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youtube Colortune to see what it should and should not look like but mostly just idle setting tool so not that useful otherwise. I will attempt to dial in Peel's crude Lake Injector with and w/o boost going by the way air craft users do it, very tedious part throttle adjusting till WOT and flow measuring then needle scratching in stages. There's a 1/2 m long straight steep 10 miles from my office with a truck brake check pull over at base, so about perfect place to nail it up to top, kill and coast back to check plugs and review data logger clues for how hard I can actually load engine on real road loads. I have practice climbing loose steeps keeping tire spinning so expect similar on testing Peel up this hwy steep, so don't know how that'd translate to strapping down on drum dyno. I know she'll be well over 100 mph by 1/4 m mark with a sharp turn at top so hope the slope allows slowing up in time to matter. i just ordered a car cam with GPS and G-force sensors so it data logs in case i'm too occuplied controlling the tire spin crashing practice. On the loose steeps it turns into a slight flat tracker style of going up in a crabbed skewed angle to not slide off slope of crown. Fun-weird steady state condition that's throwing rocks back off front and rear but not hard to hold balanced- as long as can keep the acceleration up, soon as front loads down though I never know if i can control it on the Snot like uneven surface. Good throttle control practice not to spin right down yet not bog down either.

I do know that a potentially wonderful engine can be a dang dog till everything just right then suddenly wakes up like crazy on very last little thing done in desparation depression of boggy soggy power prior.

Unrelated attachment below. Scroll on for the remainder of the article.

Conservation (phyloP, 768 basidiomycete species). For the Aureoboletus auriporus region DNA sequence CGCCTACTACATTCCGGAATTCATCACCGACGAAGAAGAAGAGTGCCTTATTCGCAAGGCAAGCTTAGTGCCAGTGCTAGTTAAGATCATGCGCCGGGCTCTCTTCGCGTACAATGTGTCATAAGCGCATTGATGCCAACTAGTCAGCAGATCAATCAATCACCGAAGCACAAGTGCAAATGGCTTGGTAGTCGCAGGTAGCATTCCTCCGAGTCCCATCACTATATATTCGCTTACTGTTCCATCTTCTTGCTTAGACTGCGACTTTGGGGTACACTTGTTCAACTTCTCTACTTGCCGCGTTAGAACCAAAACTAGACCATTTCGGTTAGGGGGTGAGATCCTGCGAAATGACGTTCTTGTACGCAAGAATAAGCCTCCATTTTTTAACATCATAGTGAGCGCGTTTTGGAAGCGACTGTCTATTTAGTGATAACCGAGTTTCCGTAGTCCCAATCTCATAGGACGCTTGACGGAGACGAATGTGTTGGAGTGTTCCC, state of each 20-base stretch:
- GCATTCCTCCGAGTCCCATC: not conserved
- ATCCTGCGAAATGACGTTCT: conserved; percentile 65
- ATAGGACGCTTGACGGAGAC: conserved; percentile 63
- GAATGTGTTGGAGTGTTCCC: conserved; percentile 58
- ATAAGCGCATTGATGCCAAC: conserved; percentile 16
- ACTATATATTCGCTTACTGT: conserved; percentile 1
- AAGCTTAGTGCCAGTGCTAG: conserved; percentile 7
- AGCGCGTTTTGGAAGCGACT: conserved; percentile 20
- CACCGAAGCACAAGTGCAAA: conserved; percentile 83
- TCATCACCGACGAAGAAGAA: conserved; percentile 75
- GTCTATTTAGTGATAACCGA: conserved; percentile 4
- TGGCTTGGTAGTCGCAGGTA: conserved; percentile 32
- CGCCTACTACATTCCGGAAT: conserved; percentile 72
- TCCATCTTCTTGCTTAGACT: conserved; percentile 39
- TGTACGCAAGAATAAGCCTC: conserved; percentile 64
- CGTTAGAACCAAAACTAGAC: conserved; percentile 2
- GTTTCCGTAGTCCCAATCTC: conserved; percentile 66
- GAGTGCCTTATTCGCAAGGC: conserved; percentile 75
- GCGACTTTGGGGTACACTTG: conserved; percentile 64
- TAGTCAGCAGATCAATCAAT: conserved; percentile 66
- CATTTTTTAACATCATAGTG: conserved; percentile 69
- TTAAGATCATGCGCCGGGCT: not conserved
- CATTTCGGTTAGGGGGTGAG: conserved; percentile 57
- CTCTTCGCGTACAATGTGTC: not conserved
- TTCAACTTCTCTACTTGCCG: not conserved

I had talk with the fella who sold me pre-Peel. He does the garden tractor pulls with flat head side valve twins. Says he gets over 100 hp/9500 rpm on 1100 cc with big valves, .6+" valve lifts and 52 mm carb. Can ya even imagine being beaten by a lawn mower clunker : ( Ugh I can as I've seen em pull loads that'd tear a Norton apart, ugh.
 
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I would have thought the setting the idle mixture is a matter of leaning it off until the motor misses then backing offslightly so the it just beings to run smoothly, how can you get it wrong ?
 
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Amal idle scews controls the AIR SUPPLY.
So you set it accordingly, in conjunction with the throttle stop screws, to give best slow idle...
 
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I think the idle screws on some amal carbs adjust the petrol supply. If you screw it in and the engine starts spitting back through the carbs, what does that mean , Rohan ?
 
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acotrel said:
I think the idle screws on some amal carbs adjust the petrol supply.
I've never met an Amal that works like that.
(And can't comment how Amal Mk2's work...)

acotrel said:
If you screw it in and the engine starts spitting back through the carbs, what does that mean
Don't know, never been in that situation. !
(And read the comment above).

Any of the Amals I've met, it would be time for a beer at that point.
 
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Rohan, If your carburation is correct, you should always get spitting back through the carburetor whenever you cold start the bike without using the chokes. It is a sign that the carburation is lean. When you set the idle on your bike, you should do it with the motor hot, and lean the carburation off until the motor spits back, then richen the mixture slightly until the motor idles smoothly ? I believe the idle screw on Amal GPs and TTs adjusts the petrol. It doesn't really matter, as soon as you start turning the screw , it becomes obvious. If you screw it in and the motor spits back through the carb, it controls the petrol. I don't even remember what the idle screws do on my Mk2s, if I adjust them it doesn't present a problem. I know instantly if it is running rich or lean as soon as I turn the screws.
 
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Anyone who adjusts the idle mixture while the motor is cold doesn't know what they are doing ?
 
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This has been one of the most entertaining and knowledge building threads that I have read lately. That’s why I like this forum. Great stuff.
Cheers,
Thomas
CNN
 
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When I was a lad we were told that it's a waste of time setting idle on a cold motor. Further to that, part of the same instruction was that if your engine did not require choke when cold it was set too rich, possibly as a result of setting idle when cold!!